The CCG with the ‘worst deficit rise in the country’ is now facing a budget black hole of almost £30m, having been told it needed to create a £4.6m surplus at the start of the year.
At a governing body meeting in December, NHS Bedfordshire CCG chief clinical and accountable officer Dr Paul Hassan warned that the situation was ‘worst in the country’ as it was looking at a £25m deficit, but since then the costs have spiralled and in only a few weeks that number has been reassessed as £28.8 million.
The news is the latest in a string of warnings over CCG finances, with NHS England expecting a swathe of CCGs to end the year in the red.
NHS Bedfordshire CCG had been told by NHS England at the beginning of the financial year that it needed to create a £4.6m surplus in 2014/15 but instead the deficit has sky-rocketed. Locally, poor financial forecasting and higher than expected demand in secondary care were blamed for the troubles.
A spokesperson for the CCG said: ‘At our last governing body meeting we announced that we expected to end this financial year with an overspend of around £25m. We have continued to work with NHS England to assess all possible expenditure for this financial year. Having completed this work, we are forecasting a deficit of £28.8m for this financial year ending March 2015.
‘We are continuing to work with our provider hospitals, neighbouring CCGs and our GP members to ensure we do not exceed this sum while maintaining our focus on the quality and safety of the care we offer.’
Dr Hassan said: ‘Much of our overspend has been on caring for patients at our local acute hospitals, but we have also seen a large rise in costs for providing mental healthcare and continuing healthcare for people in the community. In addition, our savings plan for this financial year is not delivering as much as expected. It is imperative that we control our financial position as soon as possible if we are to provide safe, high quality, affordable care for local people.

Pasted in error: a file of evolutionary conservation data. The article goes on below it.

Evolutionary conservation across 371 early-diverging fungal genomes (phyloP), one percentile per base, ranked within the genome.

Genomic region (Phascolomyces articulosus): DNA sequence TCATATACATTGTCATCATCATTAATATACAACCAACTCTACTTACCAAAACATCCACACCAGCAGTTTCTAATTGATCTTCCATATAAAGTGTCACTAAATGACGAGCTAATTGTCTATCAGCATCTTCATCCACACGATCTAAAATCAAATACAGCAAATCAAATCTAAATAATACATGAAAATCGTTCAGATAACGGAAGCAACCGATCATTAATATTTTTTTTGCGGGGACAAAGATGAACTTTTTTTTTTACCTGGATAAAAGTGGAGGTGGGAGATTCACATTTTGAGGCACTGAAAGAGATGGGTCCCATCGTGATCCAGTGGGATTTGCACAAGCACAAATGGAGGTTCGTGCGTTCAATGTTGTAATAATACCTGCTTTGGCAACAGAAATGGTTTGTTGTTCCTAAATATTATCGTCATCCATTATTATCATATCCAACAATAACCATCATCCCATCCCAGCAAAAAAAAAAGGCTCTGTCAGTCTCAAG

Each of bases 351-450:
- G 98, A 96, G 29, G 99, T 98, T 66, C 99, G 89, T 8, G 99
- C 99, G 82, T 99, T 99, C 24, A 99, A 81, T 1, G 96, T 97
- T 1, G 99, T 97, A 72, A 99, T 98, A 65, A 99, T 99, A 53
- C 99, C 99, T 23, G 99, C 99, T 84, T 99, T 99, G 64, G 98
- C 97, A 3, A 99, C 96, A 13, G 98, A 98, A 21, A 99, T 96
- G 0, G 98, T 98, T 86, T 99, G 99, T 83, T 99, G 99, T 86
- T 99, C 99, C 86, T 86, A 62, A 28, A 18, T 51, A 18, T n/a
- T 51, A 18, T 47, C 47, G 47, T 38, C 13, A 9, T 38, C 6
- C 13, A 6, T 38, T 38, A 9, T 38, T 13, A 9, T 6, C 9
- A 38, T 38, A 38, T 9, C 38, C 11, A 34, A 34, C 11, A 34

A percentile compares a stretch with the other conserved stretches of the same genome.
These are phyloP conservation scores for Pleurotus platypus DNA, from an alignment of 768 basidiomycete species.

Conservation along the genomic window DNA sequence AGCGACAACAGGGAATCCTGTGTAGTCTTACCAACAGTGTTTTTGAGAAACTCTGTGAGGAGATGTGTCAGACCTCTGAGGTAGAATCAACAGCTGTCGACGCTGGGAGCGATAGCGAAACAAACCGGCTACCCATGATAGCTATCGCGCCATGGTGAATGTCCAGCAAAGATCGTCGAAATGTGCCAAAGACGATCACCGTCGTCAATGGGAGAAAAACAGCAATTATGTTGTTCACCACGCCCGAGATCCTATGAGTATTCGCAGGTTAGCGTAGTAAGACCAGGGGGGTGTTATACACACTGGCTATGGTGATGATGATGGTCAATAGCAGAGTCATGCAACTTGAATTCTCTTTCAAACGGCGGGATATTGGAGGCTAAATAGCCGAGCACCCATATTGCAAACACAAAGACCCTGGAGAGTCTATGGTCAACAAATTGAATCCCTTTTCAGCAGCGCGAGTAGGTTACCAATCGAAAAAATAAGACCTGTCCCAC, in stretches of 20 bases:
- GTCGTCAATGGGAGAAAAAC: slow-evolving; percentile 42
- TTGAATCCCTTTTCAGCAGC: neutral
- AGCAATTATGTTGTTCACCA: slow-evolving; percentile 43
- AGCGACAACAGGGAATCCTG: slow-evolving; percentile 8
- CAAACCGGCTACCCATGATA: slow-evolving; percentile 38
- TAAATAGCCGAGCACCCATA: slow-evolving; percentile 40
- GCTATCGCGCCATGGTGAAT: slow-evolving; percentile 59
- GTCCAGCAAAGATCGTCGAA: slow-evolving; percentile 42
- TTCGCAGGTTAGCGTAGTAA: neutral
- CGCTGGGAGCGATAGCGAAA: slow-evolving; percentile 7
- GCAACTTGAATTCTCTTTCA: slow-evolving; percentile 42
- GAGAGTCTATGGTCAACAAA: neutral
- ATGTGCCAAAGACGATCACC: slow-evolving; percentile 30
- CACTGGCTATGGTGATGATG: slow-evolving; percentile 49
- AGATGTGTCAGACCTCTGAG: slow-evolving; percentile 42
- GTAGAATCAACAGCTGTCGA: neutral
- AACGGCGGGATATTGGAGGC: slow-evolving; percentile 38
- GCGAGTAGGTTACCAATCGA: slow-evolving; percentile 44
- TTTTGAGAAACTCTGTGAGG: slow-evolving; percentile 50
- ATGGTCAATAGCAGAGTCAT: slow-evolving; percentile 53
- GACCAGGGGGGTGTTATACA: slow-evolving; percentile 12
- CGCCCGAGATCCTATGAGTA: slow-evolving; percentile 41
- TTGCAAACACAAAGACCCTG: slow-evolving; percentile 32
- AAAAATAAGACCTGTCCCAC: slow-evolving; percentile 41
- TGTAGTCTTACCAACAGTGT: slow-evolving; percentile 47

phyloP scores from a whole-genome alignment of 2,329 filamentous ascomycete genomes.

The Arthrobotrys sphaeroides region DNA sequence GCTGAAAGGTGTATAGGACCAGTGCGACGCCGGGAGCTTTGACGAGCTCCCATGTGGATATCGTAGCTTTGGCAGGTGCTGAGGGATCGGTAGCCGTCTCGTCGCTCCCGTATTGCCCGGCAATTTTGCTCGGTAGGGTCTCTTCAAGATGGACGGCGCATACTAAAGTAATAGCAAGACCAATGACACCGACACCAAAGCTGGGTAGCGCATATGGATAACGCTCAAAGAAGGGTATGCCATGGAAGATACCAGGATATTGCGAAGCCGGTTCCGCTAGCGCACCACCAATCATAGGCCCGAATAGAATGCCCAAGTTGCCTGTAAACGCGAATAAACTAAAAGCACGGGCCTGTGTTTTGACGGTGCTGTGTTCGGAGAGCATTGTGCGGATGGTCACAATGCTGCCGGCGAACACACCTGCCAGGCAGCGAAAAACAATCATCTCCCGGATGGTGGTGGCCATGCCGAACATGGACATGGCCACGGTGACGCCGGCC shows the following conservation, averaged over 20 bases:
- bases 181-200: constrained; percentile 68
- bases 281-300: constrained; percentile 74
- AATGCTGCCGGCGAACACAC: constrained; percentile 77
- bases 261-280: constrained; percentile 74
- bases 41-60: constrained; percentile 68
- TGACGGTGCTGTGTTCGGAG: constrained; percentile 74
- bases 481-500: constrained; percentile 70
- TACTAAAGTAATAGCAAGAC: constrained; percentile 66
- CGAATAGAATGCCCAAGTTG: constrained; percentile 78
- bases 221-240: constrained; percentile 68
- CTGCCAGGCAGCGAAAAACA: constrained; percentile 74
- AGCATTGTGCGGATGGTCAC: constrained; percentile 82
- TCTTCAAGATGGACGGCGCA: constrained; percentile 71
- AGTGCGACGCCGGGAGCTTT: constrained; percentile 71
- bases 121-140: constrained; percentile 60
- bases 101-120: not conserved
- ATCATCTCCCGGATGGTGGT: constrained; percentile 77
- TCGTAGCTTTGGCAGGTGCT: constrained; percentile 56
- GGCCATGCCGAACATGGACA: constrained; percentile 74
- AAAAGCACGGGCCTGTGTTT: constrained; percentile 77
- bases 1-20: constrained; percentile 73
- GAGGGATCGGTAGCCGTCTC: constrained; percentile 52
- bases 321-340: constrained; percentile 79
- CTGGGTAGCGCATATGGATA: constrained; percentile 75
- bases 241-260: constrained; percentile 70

‘We have appointed a turnaround director and are working with NHS England, local healthcare providers and neighbouring CCGs to minimise our costs this year and next. At the same time, we are developing a longer-term recovery plan that takes account of the rising and changing demand for healthcare in Bedfordshire as outlined in the current strategic healthcare review.
‘Financial recovery will inevitably involve taking some difficult decisions about local services. We will be working differently as commissioners and are reviewing all our contracting processes and governance structures to ensure we have the capacity and capability to deliver our recovery plan.
‘We will continue to use the best practice engagement that we have developed over the past 18 months to involve local clinicians, patients and partners in our plans and ensure we retain our focus on the quality and safety of care for our patients.’
NHS England has already said that 18 CCGs are expected to end the financial year in deficit.